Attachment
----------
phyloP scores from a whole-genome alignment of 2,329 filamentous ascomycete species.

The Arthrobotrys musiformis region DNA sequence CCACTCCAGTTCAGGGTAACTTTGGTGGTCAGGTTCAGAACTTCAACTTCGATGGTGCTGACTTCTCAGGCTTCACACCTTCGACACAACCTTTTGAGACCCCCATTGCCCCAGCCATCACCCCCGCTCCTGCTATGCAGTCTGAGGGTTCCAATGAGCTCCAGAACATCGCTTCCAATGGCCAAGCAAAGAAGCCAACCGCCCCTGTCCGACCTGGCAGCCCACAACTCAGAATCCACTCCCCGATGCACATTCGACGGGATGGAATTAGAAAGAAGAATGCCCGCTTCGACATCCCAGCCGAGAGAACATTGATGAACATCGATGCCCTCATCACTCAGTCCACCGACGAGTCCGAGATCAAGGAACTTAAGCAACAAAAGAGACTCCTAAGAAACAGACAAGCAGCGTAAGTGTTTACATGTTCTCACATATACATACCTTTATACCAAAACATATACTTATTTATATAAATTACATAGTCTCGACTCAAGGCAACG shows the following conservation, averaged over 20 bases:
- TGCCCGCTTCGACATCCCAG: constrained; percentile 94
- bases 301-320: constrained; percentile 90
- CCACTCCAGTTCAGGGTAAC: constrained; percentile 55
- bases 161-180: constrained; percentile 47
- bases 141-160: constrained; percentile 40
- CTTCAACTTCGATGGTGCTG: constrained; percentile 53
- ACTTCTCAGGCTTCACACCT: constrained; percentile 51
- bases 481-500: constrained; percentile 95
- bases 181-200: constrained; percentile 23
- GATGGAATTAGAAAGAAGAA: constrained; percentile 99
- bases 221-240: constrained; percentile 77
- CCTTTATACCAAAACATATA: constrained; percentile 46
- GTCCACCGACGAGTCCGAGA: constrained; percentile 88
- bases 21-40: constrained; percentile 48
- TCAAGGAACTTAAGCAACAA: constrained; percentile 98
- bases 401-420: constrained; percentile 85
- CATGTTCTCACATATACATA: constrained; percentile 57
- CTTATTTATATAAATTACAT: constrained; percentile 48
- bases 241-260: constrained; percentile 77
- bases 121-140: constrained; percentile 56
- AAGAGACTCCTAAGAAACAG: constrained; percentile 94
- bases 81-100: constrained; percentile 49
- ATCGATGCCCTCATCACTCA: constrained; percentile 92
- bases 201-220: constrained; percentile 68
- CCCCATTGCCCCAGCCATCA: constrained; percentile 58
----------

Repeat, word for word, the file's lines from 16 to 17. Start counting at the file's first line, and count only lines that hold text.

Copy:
- bases 21-40: constrained; percentile 48
- TCAAGGAACTTAAGCAACAA: constrained; percentile 98